Florida State basketball attendance zooms upwards, bests 1993.
April 27, 2011
In a season in which the team posted its best postseason performance since 1993, attendance for Florida State men’s basketball was even better. The 2010-2011 attendance figures released by the NCAA today show Florida State having the 6th best season-season increase in attendance in absolute terms, with an increase of nearly 2000 fans. An average of 9327 fans attended Florida State’s home games; 139,904 total over 15 games. This total placed it 47th in the nation, only five spots behind the University of Florida, which has an arena equal in size (~12000 seats) , but a larger student body (~50,000 vs 40,000). The total tops the 1993 figure (which I presume to be the record) of 137,863, which was also a 15 game total. This is not quite an apple-apple comparison as I will explain later.
But first, I want to go back to two tweets during the NCAA title game. The tweets would have made a nice appendix to my “Florida State Men’s Basketball – Midget in conference and on campus” as they showed how relatively unattended FSU men’s basketball was compared to the other sports on campus. In 2009-2010, attendance at FSU men’s basketball games was 70th nationally. That compared unfavorably to women’s basketball (where attendance was 50th nationally), softball and women’s soccer (42nd and 16th), and football and baseball (20th and 8th, respectively). The per game average of 7,336 put them not far ahead (eight positions, ~500/game) of Butler University, a much smaller school playing in a much smaller arena and fairly far behind Duke (17 spots, ~2,000 game), again a smaller school in a smaller arena. Those stats show the difficulty Florida State faces in recruiting. Why go to a school where your sport is (relatively) less important than softball, when you can go somewhere basketball is far and away the biggest thing happening? The 2010-2011 attendance figures are a fairly decent improvement in this regard.
Besides the obvious boost that improved team performance provided, there were a few structural factors in the schedule that helped boost attendance. Whereas having home games against Duke and UNC, virtually guaranteed sell-outs, were givens in the 1993-2003 era, the expansion of ACC took away that guarantee. There are seasons in which neither squad comes to Tallahassee. This season, however, both teams played in the Donald L. Tucker Center. Also, on and off in the past 15 years or so, the game against Florida has been played on a neutral court in December. However, a recent trend has been to play the basketball game on the same weekend and at the same site as the football game. Such was the case this season, as both were in Tallahassee. Such scheduling has always produced a sell-out as well. Finally, there were no home games during the Christmas break as the team played in a tournament in Hawaii during the time period. The latter two advantages did not exist in 1993.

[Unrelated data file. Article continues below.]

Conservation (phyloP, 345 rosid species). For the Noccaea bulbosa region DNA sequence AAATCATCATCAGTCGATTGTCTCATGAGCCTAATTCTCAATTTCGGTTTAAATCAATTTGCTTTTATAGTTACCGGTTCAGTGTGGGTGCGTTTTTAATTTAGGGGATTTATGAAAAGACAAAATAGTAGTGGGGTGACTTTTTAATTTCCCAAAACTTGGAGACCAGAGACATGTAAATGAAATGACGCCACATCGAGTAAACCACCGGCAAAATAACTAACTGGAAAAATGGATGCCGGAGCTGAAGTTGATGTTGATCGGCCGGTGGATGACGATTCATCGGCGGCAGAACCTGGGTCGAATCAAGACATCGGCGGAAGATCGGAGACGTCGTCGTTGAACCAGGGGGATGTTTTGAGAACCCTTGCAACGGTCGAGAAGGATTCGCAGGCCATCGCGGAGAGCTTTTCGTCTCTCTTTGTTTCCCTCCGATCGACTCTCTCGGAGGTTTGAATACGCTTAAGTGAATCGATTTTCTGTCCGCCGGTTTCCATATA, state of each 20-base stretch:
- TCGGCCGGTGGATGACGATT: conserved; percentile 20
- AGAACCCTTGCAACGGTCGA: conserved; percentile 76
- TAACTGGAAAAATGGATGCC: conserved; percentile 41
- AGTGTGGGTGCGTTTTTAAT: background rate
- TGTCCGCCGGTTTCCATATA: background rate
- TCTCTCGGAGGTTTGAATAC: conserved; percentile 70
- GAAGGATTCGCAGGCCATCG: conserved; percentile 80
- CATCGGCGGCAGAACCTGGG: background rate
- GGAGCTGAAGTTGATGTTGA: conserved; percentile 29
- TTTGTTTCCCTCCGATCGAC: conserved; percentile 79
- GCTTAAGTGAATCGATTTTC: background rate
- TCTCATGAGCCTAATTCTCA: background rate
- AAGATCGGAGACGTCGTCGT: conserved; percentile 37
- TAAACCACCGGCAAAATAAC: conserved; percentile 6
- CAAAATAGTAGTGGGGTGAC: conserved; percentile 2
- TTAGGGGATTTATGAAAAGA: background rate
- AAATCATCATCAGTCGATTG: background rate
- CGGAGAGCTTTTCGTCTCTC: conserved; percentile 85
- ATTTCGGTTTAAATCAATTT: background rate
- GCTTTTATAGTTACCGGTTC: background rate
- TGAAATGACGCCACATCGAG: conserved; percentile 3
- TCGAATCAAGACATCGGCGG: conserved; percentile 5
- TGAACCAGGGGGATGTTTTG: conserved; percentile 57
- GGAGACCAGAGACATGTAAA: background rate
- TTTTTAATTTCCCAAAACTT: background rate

One advantage 1993, did have though, was a seating configuration that netted roughly 1,000 more seats (the re-configuration that shrank capacity did have the advantage of bringing students closer to the court). That advantage was reflected in the higher attendance at the Duke and UNC games that year. However, the game against Florida, which was not in Tallahassee only had 9,099 fans! Why? It was played on January 2, one day after the ‘Noles played in the Orange Bowl! The ’92-’93 schedule also had three games during Christmas break, against Arkansas Little-Rock, University of Maryland-Baltimore County, and South Florida (UMBC had a season low 5,285 fans in attendance). Had the season featured the advantages this past season possessed, its attendance would have been larger. Of course, if the arena still had 13,000 seats, this season’s attendance would have been higher still.
Despite the aforementioned improvement in seating configuration, the off-campus facility is routinely rated as one of the lowest in the Atlantic Coast Conference ( last and next to last in two recent reviews). One criticism repeated in both, though, a facility “often less than half-full”, is no longer valid. Out of fifteen games, only three had attendance below 50%. All were against non-conference teams and played on school nights. Attendance for the 15 games follows.
Hartford 5252 (Sun Dec 5)
Stetson 5713 (Wed Dec 15)
Gardner Webb 5899 (Mon Nov 15)
Mercer 6215 (Tue Nov 23)
Clemson 7015 (Sun Dec 12)
University of North Florida 9562 (Sat Nov 12)
Wake Forest 9729 (Tue Feb 1)
University of Virginia 10266 (Sat Feb 12)
Ohio State University 10457 (Wed Nov 30)
North Carolina State 10517 (Sat Jan 15)
University of Miami 11531 (Sat Feb 26)
Boston College 11604 (Sat Jan 22)
University of Florida 12014 (Sun Nov 28)
University of North Carolina 12030 (Wed Mar 2)
Duke 12100 (Wed Jan 12)
Hat-tip to Brendan Loy, whose post boasting that his local mid-major (for whom he blogged several games), Denver University, also ranked in the top 10 for attendance increases, caused me to notice the improvement in FSU’s attendance.